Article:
Miniac Films director Benjamin Kutsko directs video for San Fermin's new single, The Hunger.
The Brooklyn based, indie rock bank, San Fermin, released a new single that took a strong stance on serial dating. The Hunger is the result of a late night conversation the band’s leader, Ellis Ludwig-Leone, had with a female friend about the struggles of dating in New York City. The song follows a woman that is overwhelmed with angst, confusion and emotion over her hunger for a substantial and meaningful relationship. The group teamed up with Miniac Films director, Benjamin Kutsko to create the music video.
Kutsko has worked with the band previously in 2013, directing their video for their single Sonsick. Known in the commercial world for his use of visual effects, Kutsko’s has a distinct ability to integrate narrative into his work while also creating a vibrant world filled with colors and costuming, anchored by it’s landscaping. His videos are almost psychedelic experiences – the Kutty specialty as some in the commercial world put it. Examples of Kutsko’s talent are seen in various music videos he directs, like Greta Van Fleet’s music video When The Curtain Falls he directed in August of 2018, and Australian band, Pnau’s video All Of Us he directed in 2019.
For The Hunger video, Kutsko knew the song’s messaging would create a different tone from his normal lively VFX work. Kutsko wanted to create a somber yet engaging narrative that embodied the painful emotions within our main character. He saw the song as a fable about the danger of trotting too deep into the forest of the “one button” romance, and he wanted to honor the sentiment and truth that weaved throughout the song.
The video opens on a woman sitting at the head of a long table in a large, dark empty void of a room. The room is black and the only bit of color is what is seen on the table - white linen that starkly clashes with the black background. As the song continues, the woman begins to dance throughout the room. Her movement is an explosion of emotion juxtaposed the prison of monotony she is trapped in. The table fills with bright white plates that pile up to the beat of the drum, rotting food and leftover glasses of wine that pulse to the music.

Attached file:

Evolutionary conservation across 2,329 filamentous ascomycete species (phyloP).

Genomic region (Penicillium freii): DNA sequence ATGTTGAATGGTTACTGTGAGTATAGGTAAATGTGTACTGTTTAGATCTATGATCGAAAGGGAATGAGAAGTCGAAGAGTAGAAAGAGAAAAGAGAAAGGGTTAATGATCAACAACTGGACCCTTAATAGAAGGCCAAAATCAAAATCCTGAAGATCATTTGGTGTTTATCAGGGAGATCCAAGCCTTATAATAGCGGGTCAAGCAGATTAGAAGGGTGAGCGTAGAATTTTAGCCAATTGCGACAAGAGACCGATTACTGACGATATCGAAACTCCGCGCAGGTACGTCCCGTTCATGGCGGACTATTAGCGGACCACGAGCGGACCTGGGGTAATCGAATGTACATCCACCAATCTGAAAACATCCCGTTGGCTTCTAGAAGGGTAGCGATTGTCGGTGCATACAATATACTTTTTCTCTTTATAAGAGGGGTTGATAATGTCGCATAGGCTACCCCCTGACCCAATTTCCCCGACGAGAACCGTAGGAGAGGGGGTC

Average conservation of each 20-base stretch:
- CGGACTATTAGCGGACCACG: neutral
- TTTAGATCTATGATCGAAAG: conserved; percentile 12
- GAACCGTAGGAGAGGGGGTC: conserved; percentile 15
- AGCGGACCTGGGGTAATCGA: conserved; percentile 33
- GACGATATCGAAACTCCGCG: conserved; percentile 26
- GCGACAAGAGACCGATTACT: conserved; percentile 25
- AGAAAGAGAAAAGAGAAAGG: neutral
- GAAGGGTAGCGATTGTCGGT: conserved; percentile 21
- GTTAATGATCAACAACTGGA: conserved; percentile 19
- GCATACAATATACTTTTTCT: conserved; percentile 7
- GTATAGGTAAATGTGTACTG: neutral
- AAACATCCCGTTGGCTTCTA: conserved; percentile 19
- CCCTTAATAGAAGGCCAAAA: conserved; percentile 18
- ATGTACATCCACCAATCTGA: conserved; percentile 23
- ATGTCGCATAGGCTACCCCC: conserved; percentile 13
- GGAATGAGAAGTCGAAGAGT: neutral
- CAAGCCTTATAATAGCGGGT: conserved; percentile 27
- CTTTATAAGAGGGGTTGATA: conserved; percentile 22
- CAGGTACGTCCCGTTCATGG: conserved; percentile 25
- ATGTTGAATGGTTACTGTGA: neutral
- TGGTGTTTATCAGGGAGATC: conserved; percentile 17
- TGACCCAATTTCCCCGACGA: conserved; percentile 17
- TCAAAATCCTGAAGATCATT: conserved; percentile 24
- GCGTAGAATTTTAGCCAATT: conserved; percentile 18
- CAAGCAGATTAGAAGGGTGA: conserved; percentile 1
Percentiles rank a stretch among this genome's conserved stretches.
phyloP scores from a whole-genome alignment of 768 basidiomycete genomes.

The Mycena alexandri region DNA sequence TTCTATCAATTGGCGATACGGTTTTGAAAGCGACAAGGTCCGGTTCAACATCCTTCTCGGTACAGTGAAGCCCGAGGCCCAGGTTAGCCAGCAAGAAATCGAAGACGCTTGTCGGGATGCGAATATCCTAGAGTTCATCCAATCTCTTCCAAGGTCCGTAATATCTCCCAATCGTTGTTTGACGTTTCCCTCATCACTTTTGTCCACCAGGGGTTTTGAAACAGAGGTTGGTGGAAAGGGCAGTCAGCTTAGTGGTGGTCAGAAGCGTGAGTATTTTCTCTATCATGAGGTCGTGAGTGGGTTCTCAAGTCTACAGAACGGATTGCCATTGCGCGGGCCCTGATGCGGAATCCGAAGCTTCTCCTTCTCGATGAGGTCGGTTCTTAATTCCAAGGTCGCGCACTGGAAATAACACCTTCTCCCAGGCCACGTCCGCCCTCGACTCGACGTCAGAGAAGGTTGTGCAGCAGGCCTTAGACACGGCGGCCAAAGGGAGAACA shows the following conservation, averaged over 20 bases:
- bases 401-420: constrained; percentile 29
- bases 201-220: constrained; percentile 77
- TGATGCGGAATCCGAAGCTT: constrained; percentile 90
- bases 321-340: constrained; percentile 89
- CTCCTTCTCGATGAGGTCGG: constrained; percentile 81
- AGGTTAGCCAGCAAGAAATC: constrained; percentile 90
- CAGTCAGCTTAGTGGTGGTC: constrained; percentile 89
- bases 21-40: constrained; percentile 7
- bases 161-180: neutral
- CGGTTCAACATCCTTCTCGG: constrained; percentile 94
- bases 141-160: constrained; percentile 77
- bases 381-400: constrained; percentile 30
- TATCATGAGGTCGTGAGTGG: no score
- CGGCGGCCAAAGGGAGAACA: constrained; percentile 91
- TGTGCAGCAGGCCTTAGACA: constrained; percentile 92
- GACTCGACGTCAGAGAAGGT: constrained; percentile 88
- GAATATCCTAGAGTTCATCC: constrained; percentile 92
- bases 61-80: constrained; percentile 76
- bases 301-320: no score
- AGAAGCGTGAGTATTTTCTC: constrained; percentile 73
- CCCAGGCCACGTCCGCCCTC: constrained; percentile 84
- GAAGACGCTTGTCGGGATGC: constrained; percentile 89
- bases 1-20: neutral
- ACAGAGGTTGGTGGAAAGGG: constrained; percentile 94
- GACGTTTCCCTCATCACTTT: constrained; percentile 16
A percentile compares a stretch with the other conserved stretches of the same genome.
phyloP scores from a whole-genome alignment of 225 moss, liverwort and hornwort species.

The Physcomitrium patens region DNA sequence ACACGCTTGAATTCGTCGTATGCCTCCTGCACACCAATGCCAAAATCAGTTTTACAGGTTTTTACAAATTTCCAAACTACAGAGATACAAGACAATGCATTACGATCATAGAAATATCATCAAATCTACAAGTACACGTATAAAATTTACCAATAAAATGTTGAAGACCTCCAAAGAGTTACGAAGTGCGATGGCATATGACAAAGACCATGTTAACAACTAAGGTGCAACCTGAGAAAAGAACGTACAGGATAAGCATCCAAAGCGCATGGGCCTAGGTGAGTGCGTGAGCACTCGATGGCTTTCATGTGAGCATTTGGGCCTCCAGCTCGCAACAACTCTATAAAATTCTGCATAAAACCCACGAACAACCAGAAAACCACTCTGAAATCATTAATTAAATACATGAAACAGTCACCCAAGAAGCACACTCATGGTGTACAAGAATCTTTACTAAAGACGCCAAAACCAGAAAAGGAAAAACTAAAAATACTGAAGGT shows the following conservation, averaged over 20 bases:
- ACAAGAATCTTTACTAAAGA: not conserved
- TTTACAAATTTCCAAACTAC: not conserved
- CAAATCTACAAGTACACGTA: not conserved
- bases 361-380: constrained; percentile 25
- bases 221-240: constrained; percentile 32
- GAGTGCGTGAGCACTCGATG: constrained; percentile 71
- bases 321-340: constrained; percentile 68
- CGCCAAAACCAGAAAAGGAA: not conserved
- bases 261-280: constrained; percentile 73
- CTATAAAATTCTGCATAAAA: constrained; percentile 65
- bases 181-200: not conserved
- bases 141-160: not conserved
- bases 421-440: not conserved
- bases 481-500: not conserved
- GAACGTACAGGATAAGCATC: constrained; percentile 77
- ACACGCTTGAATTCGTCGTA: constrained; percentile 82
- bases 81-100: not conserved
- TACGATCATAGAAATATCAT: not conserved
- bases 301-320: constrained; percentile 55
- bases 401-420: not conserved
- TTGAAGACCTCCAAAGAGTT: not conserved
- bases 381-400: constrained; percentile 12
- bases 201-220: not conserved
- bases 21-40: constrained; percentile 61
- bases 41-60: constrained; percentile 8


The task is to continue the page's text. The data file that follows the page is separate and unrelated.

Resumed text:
More and more glasses and carafes of red wine appear on the table, and a small white rat journeys through the maze they've create. This pure white creature pops on screen as it runs through the labyrinth that has slowly built up around it. Red wine bleeds across the white tablecloth and glass shatters in slow motion as the woman dances, and the song reaches its' climax. Kutsko created an extremely visceral narrative for the viewer to experience.
There is a strong emotional arch throughout the song. Ludwig-Leone stated the song highlighted the euphoria that happens when one finally lets go of the expectations of dating in our modern world. Kutsko highlighted this with the accumulated of wine glasses, past failures, that are destroyed as our main character let’s go and dances. At the beginning she wears a fake smile and everything attempts to look pleasant, the wine starts to grow up from the bottom of her white dress and rage builds up in her. But as she dances she is freed from her struggles and is able to let go of her frustrations.
With his use of color and lighting, Kutsko kept a raw and gritty feel flowing throughout the video that enabled an authentic interpretation of what our character feels and what Ludwig-Leone intended.
The song is an honest expression of something that everyone is dealing with and trying to understand right now. Kutsko was able to narrate such an intimate and emotional response that captured the essence of the song.
Check out the full video here.
Check out some behind the scene photos below.